The portrait of families and young children we rarely see, as they escape the fighting in syria. And this number tonight. Nearly 5,000 syrians fleeing every day. Abc's bob woodruff this evening in... See More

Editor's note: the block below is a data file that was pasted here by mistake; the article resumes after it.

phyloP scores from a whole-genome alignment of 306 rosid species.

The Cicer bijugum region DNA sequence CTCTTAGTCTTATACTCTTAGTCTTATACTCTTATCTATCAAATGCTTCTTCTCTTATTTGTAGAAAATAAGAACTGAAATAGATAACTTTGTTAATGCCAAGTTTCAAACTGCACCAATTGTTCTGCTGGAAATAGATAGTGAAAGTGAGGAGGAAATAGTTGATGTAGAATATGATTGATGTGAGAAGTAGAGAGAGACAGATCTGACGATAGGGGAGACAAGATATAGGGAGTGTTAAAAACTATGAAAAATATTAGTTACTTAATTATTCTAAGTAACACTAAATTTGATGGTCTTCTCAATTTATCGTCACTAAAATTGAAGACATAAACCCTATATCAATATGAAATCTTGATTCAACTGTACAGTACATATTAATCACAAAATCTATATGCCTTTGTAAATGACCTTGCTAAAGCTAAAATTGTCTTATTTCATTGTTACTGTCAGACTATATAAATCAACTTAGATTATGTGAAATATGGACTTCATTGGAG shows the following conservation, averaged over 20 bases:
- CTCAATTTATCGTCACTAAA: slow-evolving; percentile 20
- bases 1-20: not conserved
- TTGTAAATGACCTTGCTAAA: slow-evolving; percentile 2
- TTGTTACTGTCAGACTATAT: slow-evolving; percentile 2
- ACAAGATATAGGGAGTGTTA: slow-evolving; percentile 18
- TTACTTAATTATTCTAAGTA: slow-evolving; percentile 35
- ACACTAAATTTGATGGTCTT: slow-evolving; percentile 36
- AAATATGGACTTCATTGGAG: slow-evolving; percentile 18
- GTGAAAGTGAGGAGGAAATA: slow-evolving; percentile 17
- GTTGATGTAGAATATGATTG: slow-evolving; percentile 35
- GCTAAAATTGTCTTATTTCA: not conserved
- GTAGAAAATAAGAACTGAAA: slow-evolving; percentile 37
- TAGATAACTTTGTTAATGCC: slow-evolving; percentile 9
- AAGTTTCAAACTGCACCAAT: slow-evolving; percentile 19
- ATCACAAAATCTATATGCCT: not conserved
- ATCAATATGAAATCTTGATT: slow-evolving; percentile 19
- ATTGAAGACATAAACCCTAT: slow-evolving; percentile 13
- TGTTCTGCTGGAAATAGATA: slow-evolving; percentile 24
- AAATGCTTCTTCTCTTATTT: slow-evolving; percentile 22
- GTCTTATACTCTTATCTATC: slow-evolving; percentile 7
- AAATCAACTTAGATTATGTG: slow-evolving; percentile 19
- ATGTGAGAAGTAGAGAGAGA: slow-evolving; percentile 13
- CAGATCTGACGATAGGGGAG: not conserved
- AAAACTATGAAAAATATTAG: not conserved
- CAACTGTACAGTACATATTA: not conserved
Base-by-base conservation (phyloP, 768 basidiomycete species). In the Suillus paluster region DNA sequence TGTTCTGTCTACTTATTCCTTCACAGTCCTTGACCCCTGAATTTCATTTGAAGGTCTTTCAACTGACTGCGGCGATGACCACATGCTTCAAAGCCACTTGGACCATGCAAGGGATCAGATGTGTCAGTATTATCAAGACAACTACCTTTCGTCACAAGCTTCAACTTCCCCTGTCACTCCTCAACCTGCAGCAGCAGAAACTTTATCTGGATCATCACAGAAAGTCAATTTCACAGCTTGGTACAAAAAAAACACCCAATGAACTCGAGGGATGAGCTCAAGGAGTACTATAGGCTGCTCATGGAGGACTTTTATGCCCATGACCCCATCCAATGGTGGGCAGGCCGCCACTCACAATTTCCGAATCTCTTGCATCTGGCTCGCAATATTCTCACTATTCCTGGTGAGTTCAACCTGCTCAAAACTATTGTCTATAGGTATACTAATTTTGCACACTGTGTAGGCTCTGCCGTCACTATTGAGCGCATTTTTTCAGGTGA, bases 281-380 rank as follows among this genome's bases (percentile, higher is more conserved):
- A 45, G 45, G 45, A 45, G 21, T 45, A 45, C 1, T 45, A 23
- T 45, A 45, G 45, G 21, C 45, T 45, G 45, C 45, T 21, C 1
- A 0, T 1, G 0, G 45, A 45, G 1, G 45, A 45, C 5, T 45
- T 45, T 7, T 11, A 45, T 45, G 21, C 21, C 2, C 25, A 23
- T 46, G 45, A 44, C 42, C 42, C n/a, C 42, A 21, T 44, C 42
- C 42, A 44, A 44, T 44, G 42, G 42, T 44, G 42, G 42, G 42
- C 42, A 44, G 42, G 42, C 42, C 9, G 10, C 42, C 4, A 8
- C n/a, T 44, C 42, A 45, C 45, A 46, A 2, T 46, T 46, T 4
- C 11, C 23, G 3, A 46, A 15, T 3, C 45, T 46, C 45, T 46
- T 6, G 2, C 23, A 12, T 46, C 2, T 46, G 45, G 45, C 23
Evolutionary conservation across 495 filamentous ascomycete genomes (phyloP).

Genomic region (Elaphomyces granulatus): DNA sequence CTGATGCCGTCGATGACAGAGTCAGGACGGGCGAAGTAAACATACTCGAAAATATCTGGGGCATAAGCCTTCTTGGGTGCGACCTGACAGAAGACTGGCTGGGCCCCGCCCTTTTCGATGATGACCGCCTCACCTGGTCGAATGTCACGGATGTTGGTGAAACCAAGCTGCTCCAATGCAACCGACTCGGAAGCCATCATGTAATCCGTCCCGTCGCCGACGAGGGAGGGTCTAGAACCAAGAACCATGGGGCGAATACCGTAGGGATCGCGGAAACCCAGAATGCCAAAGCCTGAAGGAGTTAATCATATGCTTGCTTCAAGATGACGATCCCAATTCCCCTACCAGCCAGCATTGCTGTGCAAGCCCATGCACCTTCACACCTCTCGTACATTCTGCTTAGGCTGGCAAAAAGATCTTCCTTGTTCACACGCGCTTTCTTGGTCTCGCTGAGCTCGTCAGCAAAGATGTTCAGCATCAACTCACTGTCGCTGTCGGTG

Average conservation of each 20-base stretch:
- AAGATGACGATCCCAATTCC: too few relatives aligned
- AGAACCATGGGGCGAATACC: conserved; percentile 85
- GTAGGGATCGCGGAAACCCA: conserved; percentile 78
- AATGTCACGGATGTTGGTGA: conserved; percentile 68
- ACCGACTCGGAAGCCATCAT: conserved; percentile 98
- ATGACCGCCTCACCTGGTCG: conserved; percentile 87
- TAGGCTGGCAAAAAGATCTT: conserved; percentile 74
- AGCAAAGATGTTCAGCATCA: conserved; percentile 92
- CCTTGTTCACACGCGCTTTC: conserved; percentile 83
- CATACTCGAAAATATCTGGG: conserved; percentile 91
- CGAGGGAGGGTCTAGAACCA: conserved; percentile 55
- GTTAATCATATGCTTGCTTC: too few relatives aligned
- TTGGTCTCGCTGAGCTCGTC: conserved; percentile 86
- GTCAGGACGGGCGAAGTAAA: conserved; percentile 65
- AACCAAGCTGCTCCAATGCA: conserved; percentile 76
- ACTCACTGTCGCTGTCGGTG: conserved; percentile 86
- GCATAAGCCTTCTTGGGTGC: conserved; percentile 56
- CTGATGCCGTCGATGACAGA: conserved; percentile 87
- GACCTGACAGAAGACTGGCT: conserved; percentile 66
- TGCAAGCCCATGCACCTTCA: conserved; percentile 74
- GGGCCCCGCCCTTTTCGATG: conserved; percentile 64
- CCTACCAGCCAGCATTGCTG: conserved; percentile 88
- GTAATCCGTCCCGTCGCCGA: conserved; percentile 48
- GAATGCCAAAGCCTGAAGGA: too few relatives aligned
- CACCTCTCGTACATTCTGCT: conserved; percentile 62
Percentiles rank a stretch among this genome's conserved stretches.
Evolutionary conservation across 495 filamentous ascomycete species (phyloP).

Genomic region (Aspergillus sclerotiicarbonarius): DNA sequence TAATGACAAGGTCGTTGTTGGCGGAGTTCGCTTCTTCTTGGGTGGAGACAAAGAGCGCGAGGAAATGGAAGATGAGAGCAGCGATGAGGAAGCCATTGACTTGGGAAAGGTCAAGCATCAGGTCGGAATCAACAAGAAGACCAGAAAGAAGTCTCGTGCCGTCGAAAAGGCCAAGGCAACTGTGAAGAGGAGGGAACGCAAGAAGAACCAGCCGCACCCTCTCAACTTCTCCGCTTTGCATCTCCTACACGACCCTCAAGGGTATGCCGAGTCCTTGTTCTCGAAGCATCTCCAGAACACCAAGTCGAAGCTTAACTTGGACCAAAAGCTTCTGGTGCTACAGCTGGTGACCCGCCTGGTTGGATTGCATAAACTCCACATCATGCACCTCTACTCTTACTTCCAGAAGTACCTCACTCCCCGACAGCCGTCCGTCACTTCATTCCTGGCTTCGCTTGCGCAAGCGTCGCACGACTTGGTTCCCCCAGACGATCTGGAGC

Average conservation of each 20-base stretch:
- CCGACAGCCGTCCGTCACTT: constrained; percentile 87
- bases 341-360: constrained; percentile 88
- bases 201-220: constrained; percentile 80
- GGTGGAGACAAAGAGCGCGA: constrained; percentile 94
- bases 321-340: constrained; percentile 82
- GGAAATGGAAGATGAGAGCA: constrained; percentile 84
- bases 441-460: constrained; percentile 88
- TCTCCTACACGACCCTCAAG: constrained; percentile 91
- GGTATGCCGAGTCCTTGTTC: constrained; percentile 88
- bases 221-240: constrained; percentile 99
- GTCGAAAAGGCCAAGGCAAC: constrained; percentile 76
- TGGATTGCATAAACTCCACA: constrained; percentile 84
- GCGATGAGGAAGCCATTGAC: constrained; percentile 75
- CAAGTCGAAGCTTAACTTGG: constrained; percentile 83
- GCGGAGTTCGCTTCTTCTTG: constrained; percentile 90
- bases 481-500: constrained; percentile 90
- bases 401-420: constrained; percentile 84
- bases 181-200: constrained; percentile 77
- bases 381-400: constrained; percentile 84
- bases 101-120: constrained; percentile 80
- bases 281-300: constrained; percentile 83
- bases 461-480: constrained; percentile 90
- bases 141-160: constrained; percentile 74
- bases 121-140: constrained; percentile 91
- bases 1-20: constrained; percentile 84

The portrait of families and young children we rarely see, as they escape the fighting in syria. And this number tonight. Nearly 5,000 syrians fleeing every day. Abc's bob woodruff this evening in lebanon, on the syrian border, where families are living in former prison cells, any place they can find, to survive. Reporter: Mothers and children in search of survival. Shelter for some is an abandoned prison. This is your new home? How many people sleep in here? Five. Reporter: Five of you? Is it cold in here? Very cold. Reporter: This is your new place? This 12-year-old shows me her life here. Bars on the windows. Bare cement floors. It is unimaginable what these children have witnessed. When you are sleeping at night, do you have dreams of shells? She tells us she has nightmares of the sheing. What did you see? Translator: We saw bodies and the planes were dropping bombs. Reporter: And you saw people that were killed? Yes. Reporter: You thinking about your father? It's okay, sweetie. When night falls, the children struggle to stay warm. Many are sick. So cold that families cook inside their tents. Two days ago, a fire ripped through the c row after row. But morning light brings hope. Children warm their feet. The charity save the children is here, trying to help. They've even set up a school nearby. But fear is just beneath the surface. This little girl broke into tiers. She thought our camera was a gun. We showed her she was safe. Everyone missesir old life and those left behind. Today, they can't afford to call home, so, we lend them our phones. Mothers and children talking to their families for the very first time in months. Smiles say everything. Hello? The smiles from the children there. Bob woodruff joins you tonight from beirut. We are all watching here the suffering from half a world away. When we report on children like we, we get asked is there anything anyone can do this far away? Reporter: They really need right now, they need warmer clothes and shoes, they need fuel for inside their tents so they can actually cook and then also heat with that. We also know that the save the children, $20, you can give, they can actually get them, you know, student kits, which mean they get pencils and paper and backpacks. And also, the doctors without borders takes care a lot of the medical needs. They said, for $20, they could get vaccines for 44 children to imewe nice them from measles. There's a lot to be done and a lot of people are going to want to do it. All right, bob, thank you.
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